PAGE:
A quick summary of how to download, compile, and run CM1


(Valid for cm1r18)

NOTE: Knowledge of UNIX and FORTRAN is required to use CM1. Experience with numerical modeling is very beneficial.


Step 1: Download the code.

  1. From the CM1 web page, click on the "Download the code here" link.
  2. Read through the disclaimer.
  3. If you agree to the terms in the disclaimer, they you may download and use CM1: click on the link at the bottom of the page.
  4. CM1 is distributed as a gzipped tar file that can be downloaded from this page.
  5. Place the file on the disk that you will be running the model. Since the output from CM1 can be large, you should place the file on a disk with a substantial amount of free space (i.e., several GB of disk space should be available).
  6. To uncompress and extract the files, type: "gunzip cm1r18.tar.gz" followed by "tar xvf cm1r18.tar"
  7. Proceed to Step 2 below.


Step 2: Setup the code for your study.

  1. Edit "Makefile": cd into the "src" directory. In "Makefile," select the operating system and parallelization method that is appropriate for your hardware, and uncomment all lines in that section. Compiler flags can also be set/changed in this file. If you want to use netcdf or hdf5 output, uncomment the appropriate lines at the very top of Makefile and set the paths to your netcdf/hdf5 distribution.
  2. Edit "base.F" (if necessary): Modify the base-state conditions, as appropriate. There are two sections: one for the hydrostatic pressure, temperature, and moisture sounding (see "isnd" section); and one for the initial winds (u and v components) (see "iwnd" section).
  3. Edit "init3d.F" (if necessary): In "init3d.F," you can add perturbations to the base state. Several default options are available.
  4. Edit "init_terrain.F" (if necessary): If you are using terrain, you will have to specify the terrain via the "zs" array in the file "init_terrain.F".
  5. Edit "init_surface.F" (if necessary): If you are using surface fluxes of heat/moisture/momentum, then you might have to specify the horizontal distribution of several variables in the file "init_surface.F". See the param12 section in "README.namelist" for more information.
  6. Compile the code: Type "make" within the "src" directory. On some machines, you may need to use "gmake" instead.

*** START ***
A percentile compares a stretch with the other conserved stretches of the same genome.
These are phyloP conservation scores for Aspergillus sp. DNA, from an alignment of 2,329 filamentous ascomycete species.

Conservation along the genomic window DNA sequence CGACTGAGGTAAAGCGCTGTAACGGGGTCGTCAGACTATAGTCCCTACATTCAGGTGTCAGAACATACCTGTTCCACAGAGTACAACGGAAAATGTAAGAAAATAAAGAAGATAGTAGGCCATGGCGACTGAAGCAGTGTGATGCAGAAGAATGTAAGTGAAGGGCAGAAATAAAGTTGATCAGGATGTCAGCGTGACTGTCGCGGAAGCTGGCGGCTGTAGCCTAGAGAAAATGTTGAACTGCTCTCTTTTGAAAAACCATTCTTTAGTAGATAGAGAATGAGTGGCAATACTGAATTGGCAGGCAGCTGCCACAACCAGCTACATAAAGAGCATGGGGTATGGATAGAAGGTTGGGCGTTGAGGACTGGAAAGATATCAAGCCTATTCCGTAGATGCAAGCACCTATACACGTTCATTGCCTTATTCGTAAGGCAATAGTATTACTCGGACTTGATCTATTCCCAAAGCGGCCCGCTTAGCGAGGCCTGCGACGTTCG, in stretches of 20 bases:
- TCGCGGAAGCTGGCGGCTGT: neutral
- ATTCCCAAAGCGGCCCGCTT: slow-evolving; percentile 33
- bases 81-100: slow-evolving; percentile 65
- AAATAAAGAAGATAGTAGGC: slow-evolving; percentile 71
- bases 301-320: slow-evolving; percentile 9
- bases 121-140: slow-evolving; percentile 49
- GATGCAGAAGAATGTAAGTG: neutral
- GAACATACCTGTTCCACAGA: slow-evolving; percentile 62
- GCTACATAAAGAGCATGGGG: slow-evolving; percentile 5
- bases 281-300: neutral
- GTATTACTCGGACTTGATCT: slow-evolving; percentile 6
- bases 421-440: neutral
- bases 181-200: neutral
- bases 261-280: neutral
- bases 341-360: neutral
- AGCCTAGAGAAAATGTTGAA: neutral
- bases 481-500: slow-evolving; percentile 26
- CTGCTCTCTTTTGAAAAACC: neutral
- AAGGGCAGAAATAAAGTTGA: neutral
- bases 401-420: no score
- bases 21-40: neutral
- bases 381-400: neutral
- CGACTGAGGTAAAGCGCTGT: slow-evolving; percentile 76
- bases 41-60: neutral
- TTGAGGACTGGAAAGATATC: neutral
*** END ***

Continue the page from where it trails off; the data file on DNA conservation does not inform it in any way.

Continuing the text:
7. Edit "namelist.input": If the code compiled without error, cd into the "run" directory and edit "namelist.input". See the "README.namelist" file in the root directory for guidance. Here, you set the domain dimensions, as well as the number of processors (using "nodex" and "nodey"). See the README files in the main directory for more information.
  8. Place the "input_sounding" file in the same directory as "cm1.exe" (if necessary): If you are supplying an external sounding file, make sure it is called "input_sounding" and place it in the same directory as "cm1.exe". See "Soundings for idealized simulations" for more information.
  9. Place the "LANDUSE.TBL" file in the same directory as "cm1.exe" (if necessary): If you are using surface fluxes of heat/momentum/moisture, or if you are using the atmospheric radiation scheme, then you need to specify the surface conditions. (See the param12 section of README.namelist for more information.) The LANDUSE.TBL file comes with cm1 in the "run" directory.


Step 3: Run CM1.

  1. Run the code: Type "./cm1.exe" to run the code. You will probably need a different command for some MPI applications ... check the documentation for your supercomputer for more information.
  2. stout and sterr info: To redirect all standard output and standard error information ... i.e., all the stuff that prints to screen when running cm1 ... use this command: "./cm1.exe >&! cm1.print.out &"
  3. Output: All output is placed in the "run" directory, by default. You can move the output files to another directory when the code is finished. Running the code again will overwrite the files if they are not moved.


For more information ...

For more information about model settings, see the README.namelist file.

For more information about running on distributed memory computers (with MPI), see the README.parallel file.

For more information about running with terrain, see the README.terrain file.

For more information about running the axisymmetric version of the model, see the README.axisymm file.

For more information about running the model with stretched grids, see the README.stretch file.


Send comments and/or questions about this page to:

George H. Bryan
National Center for Atmospheric Research
3090 Center Green Drive
Boulder, CO 80301, USA
email: gbryan at ucar dot edu

Last updated: 13 August 2015